next: the 8 courses, and some thoughts on working with the fish
What does one do with oil that has been dirtied with deep fried fish? Make more deep fried fish. That, and store it outside in the meantime, as there are far more pleasant odors to have lingering in your kitchen.
For the potato debaters in yesterday’s comments: today’s were red norlands. I liked them better. Maybe it was the oil temp, maybe not. Didn’t have russets, as we didn’t grow any last year.
Yesterday I was maintaining my oil temperature at a 4-5 setting on my electric range. I normally deep fry on gas outdoors, so this is new to me. Today I held my oil at 7-7.5. Notice the golden crispiness? I knew yesterday’s execution was weak at the time, and figured I knew why, so it was satisfying to step it up many notches tonight.
It was also superior because of the Tuborg and Pilsner Urquell. What a fine pairing, greasy food and beer. They helped with the batter, which I eyeballed rather than following a recipe. Here’s roughly what it was:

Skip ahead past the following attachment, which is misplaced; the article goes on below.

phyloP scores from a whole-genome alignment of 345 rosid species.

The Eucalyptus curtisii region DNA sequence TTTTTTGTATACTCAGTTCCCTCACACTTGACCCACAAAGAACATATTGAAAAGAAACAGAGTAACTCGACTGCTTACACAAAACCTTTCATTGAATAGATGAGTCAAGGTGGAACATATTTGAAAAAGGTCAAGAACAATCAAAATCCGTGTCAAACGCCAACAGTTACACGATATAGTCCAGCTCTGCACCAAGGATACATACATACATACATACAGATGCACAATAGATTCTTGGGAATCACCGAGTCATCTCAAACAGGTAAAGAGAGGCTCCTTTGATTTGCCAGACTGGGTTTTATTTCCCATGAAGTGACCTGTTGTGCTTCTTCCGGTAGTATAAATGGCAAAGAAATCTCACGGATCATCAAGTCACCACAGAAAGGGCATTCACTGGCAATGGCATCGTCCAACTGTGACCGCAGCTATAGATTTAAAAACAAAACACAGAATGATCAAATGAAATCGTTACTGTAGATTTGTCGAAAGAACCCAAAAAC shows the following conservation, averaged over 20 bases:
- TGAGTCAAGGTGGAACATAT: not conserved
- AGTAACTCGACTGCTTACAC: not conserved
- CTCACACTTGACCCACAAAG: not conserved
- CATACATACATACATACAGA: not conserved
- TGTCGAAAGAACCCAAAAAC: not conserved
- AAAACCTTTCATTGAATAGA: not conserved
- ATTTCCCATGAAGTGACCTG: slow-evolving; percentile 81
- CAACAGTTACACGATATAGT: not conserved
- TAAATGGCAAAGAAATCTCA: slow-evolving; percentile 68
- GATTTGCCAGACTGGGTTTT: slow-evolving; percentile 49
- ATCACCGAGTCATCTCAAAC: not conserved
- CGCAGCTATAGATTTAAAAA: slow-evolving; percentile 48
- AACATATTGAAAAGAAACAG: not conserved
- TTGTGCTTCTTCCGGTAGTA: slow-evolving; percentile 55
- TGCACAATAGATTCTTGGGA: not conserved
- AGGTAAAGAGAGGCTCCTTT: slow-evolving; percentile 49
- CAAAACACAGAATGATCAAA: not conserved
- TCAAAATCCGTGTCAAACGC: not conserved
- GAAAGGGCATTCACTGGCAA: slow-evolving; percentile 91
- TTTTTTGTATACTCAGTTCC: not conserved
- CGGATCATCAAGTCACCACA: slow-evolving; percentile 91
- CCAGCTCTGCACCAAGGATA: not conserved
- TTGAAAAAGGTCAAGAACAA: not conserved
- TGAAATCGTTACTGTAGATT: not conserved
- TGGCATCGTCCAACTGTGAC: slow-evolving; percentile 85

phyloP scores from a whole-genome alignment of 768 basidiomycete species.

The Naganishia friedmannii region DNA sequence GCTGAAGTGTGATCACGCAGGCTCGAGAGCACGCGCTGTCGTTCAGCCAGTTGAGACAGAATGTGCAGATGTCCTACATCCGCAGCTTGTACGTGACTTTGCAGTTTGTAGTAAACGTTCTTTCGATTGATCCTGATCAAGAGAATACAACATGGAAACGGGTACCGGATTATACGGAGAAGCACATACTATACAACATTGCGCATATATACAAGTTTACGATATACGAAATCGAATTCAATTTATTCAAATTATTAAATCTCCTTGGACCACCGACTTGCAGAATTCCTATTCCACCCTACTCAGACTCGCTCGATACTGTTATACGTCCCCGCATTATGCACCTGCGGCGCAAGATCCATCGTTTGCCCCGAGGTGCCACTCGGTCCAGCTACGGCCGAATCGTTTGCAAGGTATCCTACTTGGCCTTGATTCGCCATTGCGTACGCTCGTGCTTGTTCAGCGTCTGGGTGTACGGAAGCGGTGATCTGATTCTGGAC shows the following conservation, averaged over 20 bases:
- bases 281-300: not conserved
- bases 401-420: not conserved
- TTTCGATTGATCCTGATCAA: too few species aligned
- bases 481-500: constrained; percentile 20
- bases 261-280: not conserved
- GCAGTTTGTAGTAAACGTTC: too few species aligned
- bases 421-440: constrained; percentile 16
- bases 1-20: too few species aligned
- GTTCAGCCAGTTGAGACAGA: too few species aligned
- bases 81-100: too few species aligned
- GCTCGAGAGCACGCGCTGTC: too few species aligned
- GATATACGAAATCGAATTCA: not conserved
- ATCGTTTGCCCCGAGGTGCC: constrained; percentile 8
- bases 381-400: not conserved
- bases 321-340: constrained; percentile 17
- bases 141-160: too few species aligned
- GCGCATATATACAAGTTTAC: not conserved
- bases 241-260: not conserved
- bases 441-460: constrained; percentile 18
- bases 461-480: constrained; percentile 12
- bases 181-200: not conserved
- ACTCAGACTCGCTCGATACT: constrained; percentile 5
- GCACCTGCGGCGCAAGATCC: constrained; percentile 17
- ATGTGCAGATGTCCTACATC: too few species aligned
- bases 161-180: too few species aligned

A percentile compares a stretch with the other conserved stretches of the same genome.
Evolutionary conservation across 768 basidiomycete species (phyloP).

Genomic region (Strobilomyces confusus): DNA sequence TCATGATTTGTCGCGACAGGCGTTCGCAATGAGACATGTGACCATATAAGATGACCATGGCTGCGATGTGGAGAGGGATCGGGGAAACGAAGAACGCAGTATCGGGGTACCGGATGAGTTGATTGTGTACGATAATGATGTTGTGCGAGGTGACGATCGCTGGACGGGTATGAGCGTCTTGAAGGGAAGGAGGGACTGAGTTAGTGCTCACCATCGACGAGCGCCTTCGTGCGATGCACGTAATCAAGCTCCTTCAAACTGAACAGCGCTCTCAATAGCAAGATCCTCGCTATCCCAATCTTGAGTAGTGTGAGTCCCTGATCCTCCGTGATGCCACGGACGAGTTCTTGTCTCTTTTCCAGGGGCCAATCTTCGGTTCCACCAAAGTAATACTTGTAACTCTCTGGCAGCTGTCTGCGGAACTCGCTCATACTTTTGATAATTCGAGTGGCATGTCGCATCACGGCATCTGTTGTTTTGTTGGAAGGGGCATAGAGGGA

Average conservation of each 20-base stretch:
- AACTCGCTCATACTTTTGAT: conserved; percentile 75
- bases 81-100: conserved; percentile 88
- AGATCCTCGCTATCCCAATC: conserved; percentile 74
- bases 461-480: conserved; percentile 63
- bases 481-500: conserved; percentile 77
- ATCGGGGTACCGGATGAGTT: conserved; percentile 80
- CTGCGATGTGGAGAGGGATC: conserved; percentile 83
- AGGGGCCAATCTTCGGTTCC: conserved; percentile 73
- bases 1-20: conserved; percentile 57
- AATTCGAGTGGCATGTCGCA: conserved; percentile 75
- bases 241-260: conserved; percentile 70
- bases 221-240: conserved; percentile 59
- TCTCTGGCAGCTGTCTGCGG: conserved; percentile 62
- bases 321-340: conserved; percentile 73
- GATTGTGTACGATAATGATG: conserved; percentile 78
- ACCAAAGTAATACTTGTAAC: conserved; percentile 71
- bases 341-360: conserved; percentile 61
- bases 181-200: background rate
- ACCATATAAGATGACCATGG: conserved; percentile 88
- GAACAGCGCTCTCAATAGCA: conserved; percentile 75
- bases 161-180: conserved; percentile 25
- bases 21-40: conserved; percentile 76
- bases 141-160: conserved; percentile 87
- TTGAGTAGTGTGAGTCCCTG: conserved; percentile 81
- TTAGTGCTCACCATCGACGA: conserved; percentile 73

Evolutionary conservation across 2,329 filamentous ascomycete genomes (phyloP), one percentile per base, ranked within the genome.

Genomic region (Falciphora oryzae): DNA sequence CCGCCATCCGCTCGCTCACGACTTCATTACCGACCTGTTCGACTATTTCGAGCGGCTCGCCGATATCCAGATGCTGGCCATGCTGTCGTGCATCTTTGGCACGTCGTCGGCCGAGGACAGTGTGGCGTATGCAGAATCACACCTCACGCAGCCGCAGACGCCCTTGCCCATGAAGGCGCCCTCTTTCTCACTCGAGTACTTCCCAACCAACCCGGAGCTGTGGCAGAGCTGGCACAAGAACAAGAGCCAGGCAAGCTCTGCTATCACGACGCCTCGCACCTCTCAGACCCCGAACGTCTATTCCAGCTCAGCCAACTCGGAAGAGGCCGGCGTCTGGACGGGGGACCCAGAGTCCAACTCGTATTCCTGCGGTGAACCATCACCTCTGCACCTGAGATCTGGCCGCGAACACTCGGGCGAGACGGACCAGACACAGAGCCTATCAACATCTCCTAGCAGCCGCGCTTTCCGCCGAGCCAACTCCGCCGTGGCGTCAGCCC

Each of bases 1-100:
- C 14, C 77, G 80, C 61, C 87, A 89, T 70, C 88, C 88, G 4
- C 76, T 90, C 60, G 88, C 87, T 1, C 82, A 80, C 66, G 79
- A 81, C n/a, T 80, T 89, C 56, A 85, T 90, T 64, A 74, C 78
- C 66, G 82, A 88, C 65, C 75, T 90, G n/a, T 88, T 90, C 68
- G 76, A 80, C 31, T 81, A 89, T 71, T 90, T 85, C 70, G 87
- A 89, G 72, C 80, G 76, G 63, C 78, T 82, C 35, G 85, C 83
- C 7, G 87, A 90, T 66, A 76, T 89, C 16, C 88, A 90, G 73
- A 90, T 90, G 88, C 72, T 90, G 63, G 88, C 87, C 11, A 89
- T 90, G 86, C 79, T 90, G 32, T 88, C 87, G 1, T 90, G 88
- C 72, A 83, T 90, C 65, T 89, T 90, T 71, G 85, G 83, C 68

About 2/3 of a 1/2 liter can of Tuborg that I dropped on the floor, open, which proceeded to foam all over our kitchen floor, requiring significant cleanup, and making my socks stick to the floor afterwards.
Tsp of baking powder
1/2 tsp kosher salt
I added flour a little at a time until the consistency was like a heavy crepe or loose pancake batter. I figure maybe 1/3-1/2 cup. I mixed with a fork just enough to blend, and to try to preserve some of my drop-on-the-floor-foam-achievement. Bubbles in the batter are good.
It is worth noting that my wife and I found the Northern Pike a little too soft for deep frying, relative to say cod or even pickerel. So it won’t go very high on the list of ‘favorite fish for deep frying’. And yes, we’ve done halibut, and for the record, in my opinion, halibut is too firm. [I really don't get why people freak out about it, to be honest]